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Wednesday, 12 February, 2003, 19:03 GMT
How do mergers happen?

Corporate mergers occur when two companies combine. In some cases both companies want to merge. This is called an agreed merger.

Another situation is where one company seeks to control another without its agreement. This is called a hostile takeover.

To avoid a hostile takeover the target company may seek a 'white knight', another company with which it would prefer to merge.

It is up to the shareholders of the target company to approve a merger. They will usually do so if it is recommended by the board, or if they stand to make a substantial profit from the shares in the new company.

A company can offer either shares in its own company or cash to shareholders in order to persuade them to sell out.

In a 'dawn raid' the acquiring company snaps up a substantial block of shares in the target company at the opening of the trading day - before the bid is known and speculation can push up the value of those shares.

Why do mergers happen?

There are many motivations for mergers.

One reason is expansion: a larger, growing company may try to take over its smaller rivals in order to grow bigger.

In some cases it is the smaller company that wants to expand, but is hampered by lack of capital. It seeks a larger partner who will put in the necessary investment.

Other mergers seek to make cost-savings by integrating operations, sometimes on a world scale.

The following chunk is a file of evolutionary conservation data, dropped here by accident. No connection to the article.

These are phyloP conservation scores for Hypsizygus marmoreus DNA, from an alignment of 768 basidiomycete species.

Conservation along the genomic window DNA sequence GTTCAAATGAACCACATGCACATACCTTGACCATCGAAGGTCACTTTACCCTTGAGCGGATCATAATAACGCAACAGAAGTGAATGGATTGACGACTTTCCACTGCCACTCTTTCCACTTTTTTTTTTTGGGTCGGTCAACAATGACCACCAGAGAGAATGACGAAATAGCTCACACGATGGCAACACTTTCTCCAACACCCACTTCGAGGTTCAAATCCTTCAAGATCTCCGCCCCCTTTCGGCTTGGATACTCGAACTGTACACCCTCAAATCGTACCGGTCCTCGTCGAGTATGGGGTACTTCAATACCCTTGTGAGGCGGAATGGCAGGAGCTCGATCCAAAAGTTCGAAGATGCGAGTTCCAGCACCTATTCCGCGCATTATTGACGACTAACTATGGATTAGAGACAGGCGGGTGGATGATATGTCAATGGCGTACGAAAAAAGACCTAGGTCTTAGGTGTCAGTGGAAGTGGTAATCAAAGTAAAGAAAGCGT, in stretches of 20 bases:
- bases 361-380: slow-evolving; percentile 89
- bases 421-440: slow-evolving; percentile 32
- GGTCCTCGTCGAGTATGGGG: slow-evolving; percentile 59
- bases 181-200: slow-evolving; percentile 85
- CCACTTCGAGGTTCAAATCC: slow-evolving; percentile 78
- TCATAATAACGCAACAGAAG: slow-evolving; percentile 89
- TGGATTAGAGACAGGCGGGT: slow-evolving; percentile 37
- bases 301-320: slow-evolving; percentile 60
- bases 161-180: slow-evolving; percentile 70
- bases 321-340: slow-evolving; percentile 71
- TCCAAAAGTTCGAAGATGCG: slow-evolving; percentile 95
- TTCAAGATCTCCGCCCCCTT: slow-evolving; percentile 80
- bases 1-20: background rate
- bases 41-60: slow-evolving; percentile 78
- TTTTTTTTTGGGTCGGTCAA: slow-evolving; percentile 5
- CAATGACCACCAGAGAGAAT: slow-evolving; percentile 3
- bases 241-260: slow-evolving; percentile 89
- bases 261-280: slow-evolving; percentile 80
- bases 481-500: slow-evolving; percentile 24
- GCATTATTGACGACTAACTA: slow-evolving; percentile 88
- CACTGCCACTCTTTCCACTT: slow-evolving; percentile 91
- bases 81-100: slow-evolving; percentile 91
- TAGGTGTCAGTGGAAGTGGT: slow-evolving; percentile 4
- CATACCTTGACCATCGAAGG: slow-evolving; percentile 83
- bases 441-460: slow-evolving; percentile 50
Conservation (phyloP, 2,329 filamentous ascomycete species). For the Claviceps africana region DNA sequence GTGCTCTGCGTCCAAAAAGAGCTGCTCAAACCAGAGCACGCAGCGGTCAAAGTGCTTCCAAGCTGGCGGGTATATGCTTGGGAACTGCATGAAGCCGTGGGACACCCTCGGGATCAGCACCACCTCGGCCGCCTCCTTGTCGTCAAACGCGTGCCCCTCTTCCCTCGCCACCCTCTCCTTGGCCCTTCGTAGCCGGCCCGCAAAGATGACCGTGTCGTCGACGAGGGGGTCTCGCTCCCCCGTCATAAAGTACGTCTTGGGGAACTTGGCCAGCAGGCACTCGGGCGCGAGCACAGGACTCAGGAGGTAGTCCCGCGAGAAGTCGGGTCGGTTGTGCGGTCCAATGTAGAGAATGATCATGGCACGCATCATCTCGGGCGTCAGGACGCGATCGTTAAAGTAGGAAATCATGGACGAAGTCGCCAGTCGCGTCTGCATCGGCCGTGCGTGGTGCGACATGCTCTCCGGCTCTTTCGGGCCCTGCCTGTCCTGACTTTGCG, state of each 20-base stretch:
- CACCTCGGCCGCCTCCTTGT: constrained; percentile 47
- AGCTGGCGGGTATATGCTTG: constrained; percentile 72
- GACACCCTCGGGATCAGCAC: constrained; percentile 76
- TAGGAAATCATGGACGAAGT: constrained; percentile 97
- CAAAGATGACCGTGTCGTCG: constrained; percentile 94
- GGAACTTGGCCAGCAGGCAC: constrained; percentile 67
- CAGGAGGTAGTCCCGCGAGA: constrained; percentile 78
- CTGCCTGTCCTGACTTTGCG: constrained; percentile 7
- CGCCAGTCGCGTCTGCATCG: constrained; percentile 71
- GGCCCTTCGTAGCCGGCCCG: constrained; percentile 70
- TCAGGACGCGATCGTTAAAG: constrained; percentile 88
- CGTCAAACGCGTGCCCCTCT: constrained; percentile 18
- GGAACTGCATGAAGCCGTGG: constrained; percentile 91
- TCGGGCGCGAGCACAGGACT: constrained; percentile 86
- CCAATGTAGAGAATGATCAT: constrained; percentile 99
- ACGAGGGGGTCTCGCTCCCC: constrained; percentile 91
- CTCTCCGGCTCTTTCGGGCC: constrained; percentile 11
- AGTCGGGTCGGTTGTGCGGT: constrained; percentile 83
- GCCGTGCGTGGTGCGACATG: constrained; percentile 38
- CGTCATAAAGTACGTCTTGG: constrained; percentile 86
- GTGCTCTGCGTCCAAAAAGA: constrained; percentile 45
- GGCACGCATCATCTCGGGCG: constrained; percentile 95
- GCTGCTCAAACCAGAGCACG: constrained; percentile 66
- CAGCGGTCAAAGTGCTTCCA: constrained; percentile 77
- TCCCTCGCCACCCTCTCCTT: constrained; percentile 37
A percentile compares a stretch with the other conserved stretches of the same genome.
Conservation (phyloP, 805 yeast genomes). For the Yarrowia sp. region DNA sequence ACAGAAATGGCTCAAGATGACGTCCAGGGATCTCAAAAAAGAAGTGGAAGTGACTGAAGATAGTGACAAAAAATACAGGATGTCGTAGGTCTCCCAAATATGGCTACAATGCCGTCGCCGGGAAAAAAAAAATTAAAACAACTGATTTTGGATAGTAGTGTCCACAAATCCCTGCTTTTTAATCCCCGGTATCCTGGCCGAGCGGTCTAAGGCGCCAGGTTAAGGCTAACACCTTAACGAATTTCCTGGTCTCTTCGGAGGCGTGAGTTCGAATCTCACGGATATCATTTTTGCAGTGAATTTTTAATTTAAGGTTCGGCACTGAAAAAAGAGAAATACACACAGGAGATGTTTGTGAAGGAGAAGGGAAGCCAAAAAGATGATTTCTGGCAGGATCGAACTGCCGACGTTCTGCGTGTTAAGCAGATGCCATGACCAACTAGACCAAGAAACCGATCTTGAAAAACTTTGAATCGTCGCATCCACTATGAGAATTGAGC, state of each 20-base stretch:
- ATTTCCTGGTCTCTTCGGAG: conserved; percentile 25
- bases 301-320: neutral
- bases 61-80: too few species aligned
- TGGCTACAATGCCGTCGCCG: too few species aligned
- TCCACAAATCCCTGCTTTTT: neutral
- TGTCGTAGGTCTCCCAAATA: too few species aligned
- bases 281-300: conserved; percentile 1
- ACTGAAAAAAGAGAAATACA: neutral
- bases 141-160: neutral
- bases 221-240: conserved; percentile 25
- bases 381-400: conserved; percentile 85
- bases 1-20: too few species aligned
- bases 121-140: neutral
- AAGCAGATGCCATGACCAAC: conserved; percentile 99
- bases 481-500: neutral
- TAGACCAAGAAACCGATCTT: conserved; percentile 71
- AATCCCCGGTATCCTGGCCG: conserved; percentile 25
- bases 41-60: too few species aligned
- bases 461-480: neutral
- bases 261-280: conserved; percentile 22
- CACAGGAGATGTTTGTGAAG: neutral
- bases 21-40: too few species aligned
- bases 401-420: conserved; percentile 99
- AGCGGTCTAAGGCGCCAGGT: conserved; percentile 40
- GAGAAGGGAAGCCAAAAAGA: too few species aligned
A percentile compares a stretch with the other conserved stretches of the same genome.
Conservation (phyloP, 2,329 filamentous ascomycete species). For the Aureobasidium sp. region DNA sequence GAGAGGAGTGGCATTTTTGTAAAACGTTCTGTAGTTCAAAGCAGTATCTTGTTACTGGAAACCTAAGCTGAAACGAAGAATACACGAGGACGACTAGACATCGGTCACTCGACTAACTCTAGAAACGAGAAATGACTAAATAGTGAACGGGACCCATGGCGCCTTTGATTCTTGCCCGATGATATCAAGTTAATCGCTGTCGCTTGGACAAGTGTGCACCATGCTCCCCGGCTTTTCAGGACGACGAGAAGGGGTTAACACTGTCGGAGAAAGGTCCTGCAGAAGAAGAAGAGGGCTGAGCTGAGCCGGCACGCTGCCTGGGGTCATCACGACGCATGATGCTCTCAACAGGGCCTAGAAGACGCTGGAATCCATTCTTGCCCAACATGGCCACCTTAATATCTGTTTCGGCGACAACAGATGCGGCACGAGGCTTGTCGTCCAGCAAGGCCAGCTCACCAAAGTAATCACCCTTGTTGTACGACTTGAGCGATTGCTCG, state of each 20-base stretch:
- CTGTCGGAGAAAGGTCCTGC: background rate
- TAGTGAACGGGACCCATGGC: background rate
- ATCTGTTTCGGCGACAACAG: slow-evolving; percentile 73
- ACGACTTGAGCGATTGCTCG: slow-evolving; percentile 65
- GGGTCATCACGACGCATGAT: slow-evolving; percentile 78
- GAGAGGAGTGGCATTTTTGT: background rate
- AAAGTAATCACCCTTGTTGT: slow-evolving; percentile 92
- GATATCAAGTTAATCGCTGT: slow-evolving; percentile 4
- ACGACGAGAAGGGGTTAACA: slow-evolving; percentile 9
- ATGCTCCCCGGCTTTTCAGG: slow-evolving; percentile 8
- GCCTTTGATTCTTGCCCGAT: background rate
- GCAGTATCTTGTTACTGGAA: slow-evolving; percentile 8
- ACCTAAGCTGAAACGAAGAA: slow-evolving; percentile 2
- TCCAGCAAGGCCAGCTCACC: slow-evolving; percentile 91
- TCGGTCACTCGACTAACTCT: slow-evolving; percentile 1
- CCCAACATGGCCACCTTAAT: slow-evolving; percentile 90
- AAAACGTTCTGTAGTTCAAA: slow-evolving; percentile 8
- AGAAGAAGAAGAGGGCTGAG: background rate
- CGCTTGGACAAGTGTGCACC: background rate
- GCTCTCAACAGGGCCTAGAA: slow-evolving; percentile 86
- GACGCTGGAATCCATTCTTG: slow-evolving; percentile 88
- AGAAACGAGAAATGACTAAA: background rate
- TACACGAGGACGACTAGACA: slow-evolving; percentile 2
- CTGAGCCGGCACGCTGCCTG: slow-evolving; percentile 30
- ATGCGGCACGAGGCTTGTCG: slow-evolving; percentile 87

And some mergers are defensive, responding to other mergers which threaten the competitive position of a company.

When do mergers happen?

Mergers tend to happen in waves.

A stock market boom makes mergers much more attractive because it is relatively cheap to acquire other companies by paying for them in (high valued) shares.

But falling share prices can also lead to a company being undervalued and hence an attractive acquisition.

Some industries are forced into mergers by specific troubles facing that industry.

Globalisation and the regulatory environment also have a big impact on the likelihood of consolidation.

And the problems?

Mergers can fail because the two partners cannot agree terms - for example, who will run the new company.

Mergers can also run into regulatory problems. Governments may be concerned that the merger might create a monopoly, and either block it or require the merged companies to sell some of the firms which are part of their business empire.

Finally, mergers may not produce the kind of benefits promised. Cost savings may fail to materialise, for example.

Some academic studies have suggested that whatever the immediate benefit to shareholders, mergers rarely give much added value to the economy as a whole.

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